For retailers today, it makes the most sense to adopt an omnichannel approach as modern customers are more engaged through various devices and channels.
To figure out your marketing goal, you have to ask yourself questions such as: Do we want to build brand awareness? Or is our goal more about generating a high volume of qualified leads or growing revenue?
Let’s say you want to build brand awareness. If you’re focused on an omnichannel experience, you might work on making sure images on all your channels have something in common (even if it’s just a logo) and making sure clickable buttons and calls to action all sound like they’re coming from the same voice.
If your goal is to generate more leads and traffic to your website or store, you need to focus on creating an omnichannel customer experience that allows buyers to pick up their shopping journey from any channel — whether it’s through an app, in-store, on Facebook, or on the store’s website.
By trying to anticipate changes in your industry and changes in your customers’ expectations, you can stay ahead of the competition and create experiences that will leave a lasting impression.
Technology has come a long way over the past decade, and there's no doubt that future changes will make it possible for even the smallest of companies to engage directly with customers—no matter where they are, what they're doing, or what device they're using.
When it comes to ecommerce and retail, omnichannel seems to be gaining popularity due to the changing demands and behaviors of customers. Studies show that retailers are struggling to connect with their customers and deliver. Brands that have picked up on the advantages of implementing an omnichannel strategy have gained much success, including Disney, Sephora, and Timberland.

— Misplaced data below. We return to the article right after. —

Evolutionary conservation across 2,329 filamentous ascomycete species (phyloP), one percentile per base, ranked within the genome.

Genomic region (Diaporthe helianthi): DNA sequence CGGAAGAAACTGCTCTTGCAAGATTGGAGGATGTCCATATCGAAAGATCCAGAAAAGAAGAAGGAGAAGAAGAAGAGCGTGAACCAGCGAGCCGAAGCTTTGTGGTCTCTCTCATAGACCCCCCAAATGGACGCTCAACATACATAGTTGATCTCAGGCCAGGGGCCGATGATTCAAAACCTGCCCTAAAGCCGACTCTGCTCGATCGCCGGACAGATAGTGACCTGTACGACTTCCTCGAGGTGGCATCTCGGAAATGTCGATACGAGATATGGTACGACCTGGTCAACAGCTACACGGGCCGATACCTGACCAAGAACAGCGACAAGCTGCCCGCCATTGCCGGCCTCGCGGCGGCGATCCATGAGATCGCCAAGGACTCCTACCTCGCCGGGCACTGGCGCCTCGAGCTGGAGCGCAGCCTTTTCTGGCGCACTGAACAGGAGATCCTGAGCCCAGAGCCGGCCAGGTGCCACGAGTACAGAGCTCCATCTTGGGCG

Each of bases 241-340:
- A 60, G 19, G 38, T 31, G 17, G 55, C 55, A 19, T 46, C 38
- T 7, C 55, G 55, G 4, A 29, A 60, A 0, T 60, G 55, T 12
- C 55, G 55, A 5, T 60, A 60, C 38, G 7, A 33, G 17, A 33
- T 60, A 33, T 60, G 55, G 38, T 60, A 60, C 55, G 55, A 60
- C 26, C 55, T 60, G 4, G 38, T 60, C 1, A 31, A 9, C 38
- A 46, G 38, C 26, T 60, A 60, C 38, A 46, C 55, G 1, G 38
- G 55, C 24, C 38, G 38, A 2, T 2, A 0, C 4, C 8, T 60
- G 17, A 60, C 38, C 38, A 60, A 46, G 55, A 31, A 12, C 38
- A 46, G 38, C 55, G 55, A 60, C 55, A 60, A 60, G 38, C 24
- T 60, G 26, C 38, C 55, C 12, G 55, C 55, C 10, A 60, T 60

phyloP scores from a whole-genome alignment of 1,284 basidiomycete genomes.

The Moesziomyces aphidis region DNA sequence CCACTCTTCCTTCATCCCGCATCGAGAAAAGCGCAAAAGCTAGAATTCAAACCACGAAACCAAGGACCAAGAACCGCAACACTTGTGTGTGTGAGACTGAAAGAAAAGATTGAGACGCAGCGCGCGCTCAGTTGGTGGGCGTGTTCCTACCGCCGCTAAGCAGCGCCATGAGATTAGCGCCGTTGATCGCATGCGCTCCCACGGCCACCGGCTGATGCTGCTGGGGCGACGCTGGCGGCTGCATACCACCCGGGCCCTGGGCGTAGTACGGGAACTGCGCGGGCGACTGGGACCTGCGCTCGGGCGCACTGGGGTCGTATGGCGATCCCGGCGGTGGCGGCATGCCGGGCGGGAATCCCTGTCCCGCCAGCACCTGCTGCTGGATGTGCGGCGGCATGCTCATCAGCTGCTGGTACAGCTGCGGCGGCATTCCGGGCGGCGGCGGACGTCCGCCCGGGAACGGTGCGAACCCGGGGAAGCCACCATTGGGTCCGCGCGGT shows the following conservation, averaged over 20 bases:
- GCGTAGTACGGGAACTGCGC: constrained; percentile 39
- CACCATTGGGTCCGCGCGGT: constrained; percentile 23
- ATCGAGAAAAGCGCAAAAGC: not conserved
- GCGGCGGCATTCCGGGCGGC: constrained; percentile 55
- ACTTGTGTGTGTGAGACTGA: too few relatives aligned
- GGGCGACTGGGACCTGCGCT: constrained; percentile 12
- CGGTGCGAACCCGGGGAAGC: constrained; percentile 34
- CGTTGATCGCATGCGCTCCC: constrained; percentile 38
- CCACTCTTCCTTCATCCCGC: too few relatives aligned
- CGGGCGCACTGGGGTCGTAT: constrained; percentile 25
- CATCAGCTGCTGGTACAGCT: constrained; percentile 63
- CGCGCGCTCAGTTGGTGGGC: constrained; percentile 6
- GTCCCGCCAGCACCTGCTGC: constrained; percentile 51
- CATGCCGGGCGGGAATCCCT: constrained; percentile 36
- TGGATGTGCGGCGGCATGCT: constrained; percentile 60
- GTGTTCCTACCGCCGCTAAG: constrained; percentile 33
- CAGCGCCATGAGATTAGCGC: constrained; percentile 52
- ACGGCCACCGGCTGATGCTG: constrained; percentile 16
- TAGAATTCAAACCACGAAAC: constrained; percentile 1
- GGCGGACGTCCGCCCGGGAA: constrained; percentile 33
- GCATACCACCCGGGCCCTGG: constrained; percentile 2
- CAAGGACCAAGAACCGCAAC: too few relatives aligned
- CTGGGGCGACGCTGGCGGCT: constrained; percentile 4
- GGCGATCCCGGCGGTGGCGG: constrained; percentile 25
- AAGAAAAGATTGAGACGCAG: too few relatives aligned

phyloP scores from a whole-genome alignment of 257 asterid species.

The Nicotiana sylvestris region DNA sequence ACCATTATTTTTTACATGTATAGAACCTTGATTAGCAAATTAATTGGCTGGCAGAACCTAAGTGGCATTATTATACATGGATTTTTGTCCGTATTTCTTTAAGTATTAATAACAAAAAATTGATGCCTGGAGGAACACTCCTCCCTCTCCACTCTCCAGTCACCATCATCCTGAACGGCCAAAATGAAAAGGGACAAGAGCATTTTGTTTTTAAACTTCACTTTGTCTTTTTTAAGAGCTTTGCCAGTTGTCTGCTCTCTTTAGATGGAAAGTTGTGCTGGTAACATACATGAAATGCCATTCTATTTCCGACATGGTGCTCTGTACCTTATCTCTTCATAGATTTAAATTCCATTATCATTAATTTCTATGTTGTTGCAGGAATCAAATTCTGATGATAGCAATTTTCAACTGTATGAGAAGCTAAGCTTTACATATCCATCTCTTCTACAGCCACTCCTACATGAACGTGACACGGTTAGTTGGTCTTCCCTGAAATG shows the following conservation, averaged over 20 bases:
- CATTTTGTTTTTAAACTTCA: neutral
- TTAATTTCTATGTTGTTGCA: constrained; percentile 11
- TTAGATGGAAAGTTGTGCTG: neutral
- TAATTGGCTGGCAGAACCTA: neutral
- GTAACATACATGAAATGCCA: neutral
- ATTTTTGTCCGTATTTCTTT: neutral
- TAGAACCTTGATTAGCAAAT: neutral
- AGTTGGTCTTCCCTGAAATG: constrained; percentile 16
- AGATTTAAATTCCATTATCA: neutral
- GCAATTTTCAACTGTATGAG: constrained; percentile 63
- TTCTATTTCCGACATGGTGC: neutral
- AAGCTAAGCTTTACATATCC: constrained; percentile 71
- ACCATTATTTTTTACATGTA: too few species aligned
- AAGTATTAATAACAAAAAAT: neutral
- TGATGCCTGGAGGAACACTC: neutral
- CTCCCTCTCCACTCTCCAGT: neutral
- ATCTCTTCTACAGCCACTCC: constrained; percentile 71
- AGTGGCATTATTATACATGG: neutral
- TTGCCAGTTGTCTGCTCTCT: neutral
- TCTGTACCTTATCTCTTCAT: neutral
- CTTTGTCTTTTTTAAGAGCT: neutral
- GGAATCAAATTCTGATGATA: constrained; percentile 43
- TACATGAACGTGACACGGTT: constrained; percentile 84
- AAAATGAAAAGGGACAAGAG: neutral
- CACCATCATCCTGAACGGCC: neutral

Do you expect to open more retail stores? If you’re after an omnichannel experience, consider adding tablets in-store for customers to use as virtual assistants throughout their shopping experience. Do you believe consumers will expect more customer service options with new products that are rolling out? Now might be the time to start implementing live chat capabilities.
Are you ready to choose between an omnichannel strategy and a multichannel strategy?
If you want to take an omnichannel approach, make sure your team understands it can no longer operate in separate units. They’ll need to make communication and collaboration the pillars of their strategies. And if your business prefers to take a multichannel approach, make sure you have the resources to staff your efforts.
No matter the approach you choose, keep in mind that new channels are just over the technological horizon. Whether you invest in multichannel or omnichannel, make sure you’re ready to grow as new marketing opportunities present themselves—and take a look at Acquire’s whitepapers and ebooks to keep up to date on all things customer service and marketing.